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Songwriting Tip: How to Keep Your Publisher, Manger, Agent, Producer & Label Happy

Posted by Jessica Brandon on Wed, Apr 16, 2014 @07:15 AM

How to Keep Your Publisher, Manger, Agent, Producer and Label Happy

By Molly-Ann Leikin, Song Marketing Consultant

Molly-Ann Leikin, hit songwriter

You’ve heard of the running of the bulls in Pampola?  When you’re famous, that’s exactly how people will stampede, tripping over themselves and killing their young, desperate to give you whatever you want.  They’ll take all of your calls before you even make them, answer your texts instantly, come to your parties, early, with cases of Cristal, and help your kids with their pre-school entrance essays.

Until then, while you’re still on your way up, and determined to catch someone’s life-changing ear, the job of making the population of your business entourage happy is all on you.  Period.

The good news:  your Publisher, Manager, Agent, Publicist, Label (PMAPL) can only make money when you do.  The bad news:  with sixteen hours in a work day, the bulk of their time is spent on The Guarantee.  If they represent artists who are making 18-wheelers stashed with cash right now, chances are good they won’t drop everything to put their team on your standby gig at Starbucks, North Eastern Outer Mongolia.  Know that.  Deal with it.  Don’t call and leave hate messages or deliver dead fish wrapped in the L.A. Times to their offices.  (Please note:  no fish, no newspapers.  That goes for all other dead protein, and periodicals, too.)

There are millions of talented people out there vying for your PMAPL’s time.  At this point, the person on the other side of the desk has all the power in your life.  Period.  Here’s how to keep your career moving forward, and eventually turn that all around in your favor. 

l. Set the ground rules with your PMAPL as to who will contact whom, and when.  Try to get a timeline commitment up front, so you don’t have to send the noodge mail, “R U shining me on or did U really die?”  Instead, suggest setting up a call once a month.  That’s fair and reasonable.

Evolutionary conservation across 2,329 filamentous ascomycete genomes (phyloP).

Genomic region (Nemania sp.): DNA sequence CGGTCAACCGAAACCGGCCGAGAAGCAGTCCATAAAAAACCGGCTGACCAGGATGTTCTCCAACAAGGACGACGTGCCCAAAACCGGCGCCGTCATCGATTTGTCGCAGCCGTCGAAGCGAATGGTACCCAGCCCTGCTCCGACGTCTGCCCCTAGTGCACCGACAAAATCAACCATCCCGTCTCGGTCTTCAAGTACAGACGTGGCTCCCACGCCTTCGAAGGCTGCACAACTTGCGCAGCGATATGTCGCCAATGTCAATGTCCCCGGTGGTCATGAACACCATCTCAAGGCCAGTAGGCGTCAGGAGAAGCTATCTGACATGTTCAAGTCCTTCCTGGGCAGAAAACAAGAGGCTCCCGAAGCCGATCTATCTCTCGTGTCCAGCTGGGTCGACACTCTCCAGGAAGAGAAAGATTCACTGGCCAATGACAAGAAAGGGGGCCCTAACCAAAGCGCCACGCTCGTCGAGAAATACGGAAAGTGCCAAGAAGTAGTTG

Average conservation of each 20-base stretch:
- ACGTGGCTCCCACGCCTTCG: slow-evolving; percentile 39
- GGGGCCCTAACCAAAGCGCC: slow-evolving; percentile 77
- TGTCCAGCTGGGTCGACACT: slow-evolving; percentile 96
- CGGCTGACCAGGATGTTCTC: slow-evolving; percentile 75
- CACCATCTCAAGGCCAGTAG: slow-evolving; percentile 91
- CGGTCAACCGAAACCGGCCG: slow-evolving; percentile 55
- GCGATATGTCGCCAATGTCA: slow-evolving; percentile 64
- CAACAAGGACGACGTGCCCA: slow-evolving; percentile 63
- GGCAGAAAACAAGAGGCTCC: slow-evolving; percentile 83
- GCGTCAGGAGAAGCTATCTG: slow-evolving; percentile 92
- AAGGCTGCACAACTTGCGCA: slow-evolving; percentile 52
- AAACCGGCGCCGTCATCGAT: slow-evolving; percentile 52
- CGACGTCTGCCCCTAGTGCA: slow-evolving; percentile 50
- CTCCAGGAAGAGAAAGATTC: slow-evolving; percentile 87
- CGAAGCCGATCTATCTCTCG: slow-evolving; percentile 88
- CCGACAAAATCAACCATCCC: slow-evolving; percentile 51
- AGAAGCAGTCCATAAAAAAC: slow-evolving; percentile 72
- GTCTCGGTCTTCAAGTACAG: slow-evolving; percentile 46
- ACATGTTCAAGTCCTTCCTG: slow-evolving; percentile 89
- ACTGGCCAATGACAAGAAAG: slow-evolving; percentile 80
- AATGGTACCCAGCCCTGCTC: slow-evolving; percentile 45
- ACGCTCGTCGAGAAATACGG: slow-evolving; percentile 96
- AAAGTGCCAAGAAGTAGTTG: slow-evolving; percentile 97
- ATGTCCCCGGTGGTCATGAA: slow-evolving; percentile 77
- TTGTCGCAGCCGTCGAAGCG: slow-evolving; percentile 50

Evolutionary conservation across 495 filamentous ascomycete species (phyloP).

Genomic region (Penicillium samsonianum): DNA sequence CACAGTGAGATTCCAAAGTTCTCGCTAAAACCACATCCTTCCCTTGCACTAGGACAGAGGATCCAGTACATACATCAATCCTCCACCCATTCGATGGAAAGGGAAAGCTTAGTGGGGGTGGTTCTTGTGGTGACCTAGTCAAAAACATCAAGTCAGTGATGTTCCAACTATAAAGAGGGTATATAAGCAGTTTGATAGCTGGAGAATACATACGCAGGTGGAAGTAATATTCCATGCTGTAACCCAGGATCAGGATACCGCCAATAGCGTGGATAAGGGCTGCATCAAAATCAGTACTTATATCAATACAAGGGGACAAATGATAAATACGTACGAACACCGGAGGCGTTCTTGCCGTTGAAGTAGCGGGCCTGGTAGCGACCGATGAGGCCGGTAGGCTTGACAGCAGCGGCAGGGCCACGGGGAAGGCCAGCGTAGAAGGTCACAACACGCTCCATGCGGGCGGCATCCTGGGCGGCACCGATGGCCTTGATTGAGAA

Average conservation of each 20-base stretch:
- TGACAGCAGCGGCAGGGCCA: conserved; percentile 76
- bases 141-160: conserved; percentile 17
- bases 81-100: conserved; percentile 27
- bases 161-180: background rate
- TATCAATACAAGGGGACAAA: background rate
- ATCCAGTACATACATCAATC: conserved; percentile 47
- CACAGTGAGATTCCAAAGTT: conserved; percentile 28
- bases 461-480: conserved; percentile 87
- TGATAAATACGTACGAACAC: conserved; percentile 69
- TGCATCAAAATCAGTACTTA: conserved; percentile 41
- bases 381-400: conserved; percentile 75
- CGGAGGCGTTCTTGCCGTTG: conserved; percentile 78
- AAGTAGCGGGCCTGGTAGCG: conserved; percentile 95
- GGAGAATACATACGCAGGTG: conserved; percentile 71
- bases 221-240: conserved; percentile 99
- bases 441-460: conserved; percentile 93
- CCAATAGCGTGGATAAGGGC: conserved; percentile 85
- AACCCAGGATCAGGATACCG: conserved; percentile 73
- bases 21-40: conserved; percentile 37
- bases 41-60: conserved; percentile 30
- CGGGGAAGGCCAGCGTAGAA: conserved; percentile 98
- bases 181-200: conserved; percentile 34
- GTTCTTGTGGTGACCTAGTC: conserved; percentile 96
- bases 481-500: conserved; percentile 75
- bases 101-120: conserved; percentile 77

2. Respect those ground rules.  When PMAPL’s start getting the “Where’s My Money” messages,  they will quickly lose interest and reassign your project to the back burner or the shredder altogether, preferring to work with professionals who respect other people’s time and priorities.

3. Don’t dump your drama on your PMAPL.  “Dude, my pick-up was booted, had to blow off my probation officer again, plus the kidlet is starting to look exactly like Arnold Schwartzenneger.”  You wouldn’t want anyone to lay that on you, right?  So only do and say what you would want to hear if you were on the PMAPL’s side of the desk.  Keep everything professional.

4.  Don’t try to get your PMAPL’s attention with ostentatious gifts.  You can’t afford the Bentleys they want.  At least not yet.  When you can, they’ll steal the needed funds, in plain sight, from your royalties.    

5. Remember that your PMAPL’s are your business partners.  They can only make money when you do.  Let them do their jobs for you.  Yours is to write/sing/perform, and attend every industry function, shaking hands, smiling, gathering business cards, asking when it would be convenient for you to call. 

6. Hang this on your fridge.

  © 2014 Molly-Ann Leikin  www.songmd.com  songmd@songmd.com

Molly-Ann Leikin (rhymes with bacon) created the Songwriting Consultation industry.  In the past five years, 6 of her clients have won Grammys.  Eleven more are Grammy nominees.  The author of “How To Write a Hit Song, Fifth Edition” and “How to Be a Hit Songwriter”, Molly is an Emmy nominee, has 15 gold and platinum records, taught songwriting at UCLA, and works by private consultation only.  She practices yoga, takes long, brisk walks and flosses, daily.   

Contact Molly for your Hit Song Marketing Consultation/Evaluation at songmd@songmd.com

 

For more information on the 19th Annual USA Songwriting Competition, go to: http://www.songwriting.net 

Tags: songwriter, song writer, Song writing, Songwriting, Molly-Ann Leikin, Song Marketing Consultant, record label, music publisher